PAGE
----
LONDON – While Leo Manzano blazed down the homestretch of the 1500 meters to go from sixth place to second to become the first U.S. Olympic medalist at the distance since Jim Ryun 44 years ago, the media was huddled around Lolo Jones backstage.
Jones had just placed fourth in the 100-meter hurdles and had little incentive to spend much time with the press that had glorified her over the past several months and gutted her in the last few days.
But sometimes the grace of a champion shines brighter in defeat than it does with a medal.
“There was a lot riding on this race,” she said.
She wanted to prove to meet promoters, fans – and most of all herself – that she could run fast and error-free, unlike four years ago in Beijing where Jones was clearly headed for gold, then clipped the second-to-last hurdle and stumbled to seventh place.
“I’m pleased to say I can lift my head up a little higher,” Jones said after running faster than she had all season (12.58 seconds) albeit .23 seconds behind Australian gold medalist Sally Pearson and Americans Dawn Harper and Kellie Wells who went 2-3 with personal bests of 12.37 and 12.48.
“At least this time it was a clean, smooth race. I ran a season’s best so it was the best I can do.”
“Obviously, I’m crushed,” she said next, her voice breaking. “I just felt it was a hard year. I feel like I’ve just been kind of barely getting through the season.”
Jones was trying to remain upbeat yet honest at the same time.
Eleven months ago, she had back surgery to repair tethered spinal cord syndrome and could barely get out of bed for a month, no less walk to the end of her driveway.
On Sunday, she celebrated her 30th birthday, the same day a critical story about her in “The New York Times” lit up the running chat rooms.
“Mentally, I’ve had some big setbacks,” she said, although not specifically referring to the article she has yet to read. “It was a great race considering… hamstring injuries and [back] surgery. I just wish I could’ve done better.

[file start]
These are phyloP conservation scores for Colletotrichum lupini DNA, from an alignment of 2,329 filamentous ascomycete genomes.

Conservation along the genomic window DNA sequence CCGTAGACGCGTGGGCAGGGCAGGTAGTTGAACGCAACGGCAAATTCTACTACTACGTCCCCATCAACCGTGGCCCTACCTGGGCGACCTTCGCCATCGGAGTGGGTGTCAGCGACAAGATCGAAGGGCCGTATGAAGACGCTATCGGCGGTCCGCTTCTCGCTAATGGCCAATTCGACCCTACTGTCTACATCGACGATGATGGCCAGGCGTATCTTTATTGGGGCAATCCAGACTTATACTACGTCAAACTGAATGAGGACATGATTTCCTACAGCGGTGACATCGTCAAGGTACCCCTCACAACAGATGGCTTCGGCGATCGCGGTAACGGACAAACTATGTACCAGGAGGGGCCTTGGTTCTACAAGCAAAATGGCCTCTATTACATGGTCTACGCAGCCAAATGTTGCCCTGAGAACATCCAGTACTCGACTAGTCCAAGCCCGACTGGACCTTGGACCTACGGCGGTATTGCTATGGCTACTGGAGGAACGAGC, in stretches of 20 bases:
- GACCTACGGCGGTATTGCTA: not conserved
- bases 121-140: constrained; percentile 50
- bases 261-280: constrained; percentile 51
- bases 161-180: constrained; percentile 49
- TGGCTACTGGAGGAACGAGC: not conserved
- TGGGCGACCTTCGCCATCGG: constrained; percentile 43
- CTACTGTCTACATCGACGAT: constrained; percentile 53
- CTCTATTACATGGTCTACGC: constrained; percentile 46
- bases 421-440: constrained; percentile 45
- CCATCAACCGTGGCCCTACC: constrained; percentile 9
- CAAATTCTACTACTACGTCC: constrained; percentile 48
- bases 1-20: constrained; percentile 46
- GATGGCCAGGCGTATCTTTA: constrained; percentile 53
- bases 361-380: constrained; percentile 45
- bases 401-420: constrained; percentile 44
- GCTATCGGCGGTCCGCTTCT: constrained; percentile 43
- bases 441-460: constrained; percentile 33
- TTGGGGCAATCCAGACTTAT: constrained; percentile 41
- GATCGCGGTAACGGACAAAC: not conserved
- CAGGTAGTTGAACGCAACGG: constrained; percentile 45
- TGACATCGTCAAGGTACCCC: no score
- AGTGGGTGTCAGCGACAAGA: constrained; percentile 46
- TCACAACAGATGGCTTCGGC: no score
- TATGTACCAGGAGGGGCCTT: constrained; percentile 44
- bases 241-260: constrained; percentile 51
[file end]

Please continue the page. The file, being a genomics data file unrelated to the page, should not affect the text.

“In ’08 I tasted the medal, and here, I was [fighting] to get through.”
In the semifinals earlier in the evening, Jones was the last to qualify for the eight-woman final and breezed past the interview area like she had to catch a train.
She only had about an hour before the final in which she would try to erase the memory of the Beijing blunder.
When it was over, she said, “Fourth is the hardest spot.”
“People talking about me can have their laugh,” she said.
But Jones is not done.
“No, no, no,” she said. “I’ve always wanted Rio  to be my last Olympics. I’ve said that even before coming here.”
MEN’S 1500m SILVER: As mentioned, Leonel Manzano ended the U.S. medal drought in the men’s 1500m with a blazing late kick that the 5-foot-5, 122 lb. Texan is known for. His time of 3 minutes, 34.79 seconds was the fastest he’d run all season, and good for silver behind Algeria’s Taoufik Makhloufi whom had initially been thrown out of the Games for not giving his best effort in an 800m heat, and was later reinstated because he was thought to have been injured. Twenty-two-year-old Matt Centrowitz placed fourth (3:35.17), just four-hundredths of a second behind bronze medalist Abdalaati Iguider of Morocco. “I was definitely going for the win,” said Centrowitz whose father competed in the same event at the 1976 Montreal Games. When asked about the pace, Manzano said, “To me, the race felt really fast. I don’t know if it was because I was getting bumped around. I tried to focus on staying calm.”
MEN’S HIGH JUMP SILVER: In the men’s high jump, the 2011 world champion Jesse Williams made an early exit when he failed to clear 2.29 meters. His season’s best had been 2.36 and he was favored to bring the U.S. its first Olympic high jump gold medal since Charles Austin in 1996. Instead, 21-year-old Erik Kynard took the silver for the U.S. by clearing 2.33 while wearing American flag socks. Only Russia’s Ivan Ukhov jumped higher (2.38). Afterwards, Kynard told TeamUSA.org “I fell a little short” of his own expectations. “I wanted to win, but I’m not going home empty handed.” He had seen what happened to Williams. “It put more pressure on me. Oh my goodness! Jesse’s out. Then Jamie [Nieto] went out. Now it’s just me. You know, it’s three generations out there.” Nieto was born in ’76, Williams in ’83, and Kynard in ’91. They also share the same coach, Cliff Rovelto (director of track & field at Kansas State).
Aimee Berg is a freelance contributor for TeamUSA.org. This story was not subject to the approval of the United States Olympic Committee or any National Governing Bodies.